Innovative Medicines Canada: A rich history
The association was founded on April 23, 1914, by representatives of ten pharmaceutical and toilet products companies under the name “Canadian Association of Manufacturers of Medicinal and Toilet Products.” The rationale for establishing the association was “the mutual benefit and advancement of those interested in the manufacture of medicinal and toilet products.” In the initial years, membership was made up of individuals rather than companies.
The 10 founding members were:
In 1915, the Association changed its name to “Canadian Pharmaceutical Manufacturers Association.”
The goals of the Association in the 1920s were to produce pharmaceutical and biologics, to carry out research and to market products in an ethical manner. (The term “ethical” referred to the marketing of products to the medical profession rather than directly to the public.)
By 1924, the Canadian Pharmaceutical Manufacturers Association was made up of three distinct divisions – pharmaceuticals, perfumes, and physician supplies.
During the early and mid-1950s, the activities of the Association were managed by a Board of Directors and a General Manager. In 1956, a full-time operation with offices in Toronto was established. By 1958, the Association consisted of membership of major pharmaceutical companies.
In 1965, the Association again changed its name to the “Pharmaceutical Manufacturers Association of Canada (PMAC).”
On May 1, 1999, PMAC became Canada’s Research-Based Pharmaceutical Companies (Rx&D). The name reflected the evolution of the pharmaceutical industry in Canada over the past decade, and mirrored the mission of its member companies to continually improve the ability to treat, manage, prevent, and cure the illnesses that affect the lives of all Canadians.
On June 5, 2003, the Quebec Board of Continuing Medical Education (CEMCQ) and Canada’s Research-Based Pharmaceutical Companies (Rx&D) launched a joint Code of Ethics for medical organizations responsible for continuing medical education activities with the pharmaceutical community.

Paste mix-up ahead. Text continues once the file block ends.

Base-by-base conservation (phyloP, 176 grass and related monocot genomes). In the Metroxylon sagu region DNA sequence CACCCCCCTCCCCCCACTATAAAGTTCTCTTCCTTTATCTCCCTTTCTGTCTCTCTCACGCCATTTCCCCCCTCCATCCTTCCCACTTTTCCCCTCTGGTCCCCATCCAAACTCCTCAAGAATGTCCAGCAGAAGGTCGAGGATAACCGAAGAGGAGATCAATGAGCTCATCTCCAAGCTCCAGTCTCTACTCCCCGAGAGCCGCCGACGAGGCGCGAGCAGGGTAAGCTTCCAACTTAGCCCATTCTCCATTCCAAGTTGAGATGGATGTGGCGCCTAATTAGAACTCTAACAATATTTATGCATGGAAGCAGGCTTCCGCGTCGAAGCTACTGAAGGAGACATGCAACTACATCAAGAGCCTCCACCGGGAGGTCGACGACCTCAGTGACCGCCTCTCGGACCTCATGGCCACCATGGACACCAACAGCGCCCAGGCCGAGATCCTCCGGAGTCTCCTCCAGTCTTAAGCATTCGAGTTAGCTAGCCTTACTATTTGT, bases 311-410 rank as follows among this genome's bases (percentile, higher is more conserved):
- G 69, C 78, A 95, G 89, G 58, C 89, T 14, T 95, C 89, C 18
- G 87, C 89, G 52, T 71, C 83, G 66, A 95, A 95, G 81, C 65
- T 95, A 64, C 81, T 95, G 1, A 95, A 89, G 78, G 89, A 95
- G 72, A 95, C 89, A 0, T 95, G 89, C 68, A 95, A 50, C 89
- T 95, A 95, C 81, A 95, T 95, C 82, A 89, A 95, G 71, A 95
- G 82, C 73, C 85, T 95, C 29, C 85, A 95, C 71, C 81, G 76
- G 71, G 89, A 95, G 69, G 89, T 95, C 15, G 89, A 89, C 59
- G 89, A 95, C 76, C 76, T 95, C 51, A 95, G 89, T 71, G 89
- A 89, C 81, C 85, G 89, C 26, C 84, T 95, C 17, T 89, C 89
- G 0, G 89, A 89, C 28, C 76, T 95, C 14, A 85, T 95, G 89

On January 6, 2005, Canada’s Research-Based Pharmaceutical Companies (Rx&D), together with the International Federation of Pharmaceutical Manufacturers & Associations (IFPMA), announced its support of the creation of an international registry of clinical trials. The portal was launched in March 2006.
On December 6, 2005, new Guiding Principles further strengthened and improved Rx&D’s Code of Conduct. Improvements to the Code were made in consultation with the Canadian Medical Association, the College of Family Physicians of Canada, the Ontario and Quebec pharmacists associations, the Pharmaceutical Advertising and Advisory Board, and provincial nursing chapters, to name a few. The new Guiding Principles took effect in January 2006.
In 2008, Rx&D celebrated the 20th Anniversary of its Code of Conduct and following a review, updated the name to the Code of Ethical Practices.
On January 1, 2009, Rx&D launched the Guidelines for Transparency in Stakeholder Funding.
On November 11, 2011, Canada’s Research-Based Pharmaceutical Companies (Rx&D) and MEDEC, Canada’s Medical Technology Companies, applauded the endorsement by the Asia-Pacific Economic Cooperation (APEC) of the Kuala Lumpur Principles for Medical Device Sector Codes of Ethics, and the Mexico City Principles for Voluntary Codes of Business Ethics in the Biopharmaceutical Sector. These principles are to be adopted by industry associations and pharmaceutical companies throughout the 21 APEC member economies.
On November 17, 2014, Canada’s Research-Based Pharmaceutical Companies (Rx&D) celebrated the 100th anniversary of the association and launched the Canadian Innovation Timeline. The timeline was developed in partnership with Let’s Talk Science to celebrate and promote the incredible contributions Canadian researchers have made to the discovery and advancement of pharmaceutical and life science research.
On November 17, 2014, Canada’s Research-Based Pharmaceutical Companies (Rx&D) and MEDEC – Canada’s Medical Technology Companies – welcomed the Asia-Pacific Economic Cooperation (APEC) Leaders’ (Heads of State) endorsement of the Nanjing Declaration to Promote Ethical Business Environments in the Medical Device and Biopharmaceutical Sectors (2014-2020).
On January 4, 2016, following an extensive consultation and engagement with key stakeholders and partners in the life sciences community, the association changed its name to Innovative Medicines Canada to better align with the association’s values and work, and to better resonate with all partners.
On June 10, 2016, The Canadian Consensus Framework for Ethical Collaboration was endorsed by the Best Medicines Coalition, Health Charities Coalition of Canada, the Canadian Medical Association, the Canadian Nurses Association, the Canadian Pharmacists Association and Innovative Medicines Canada. The organizations are committed to ensuring that the relationships between patients, health care professionals and the pharmaceutical sector are based on ethical and responsible decisions.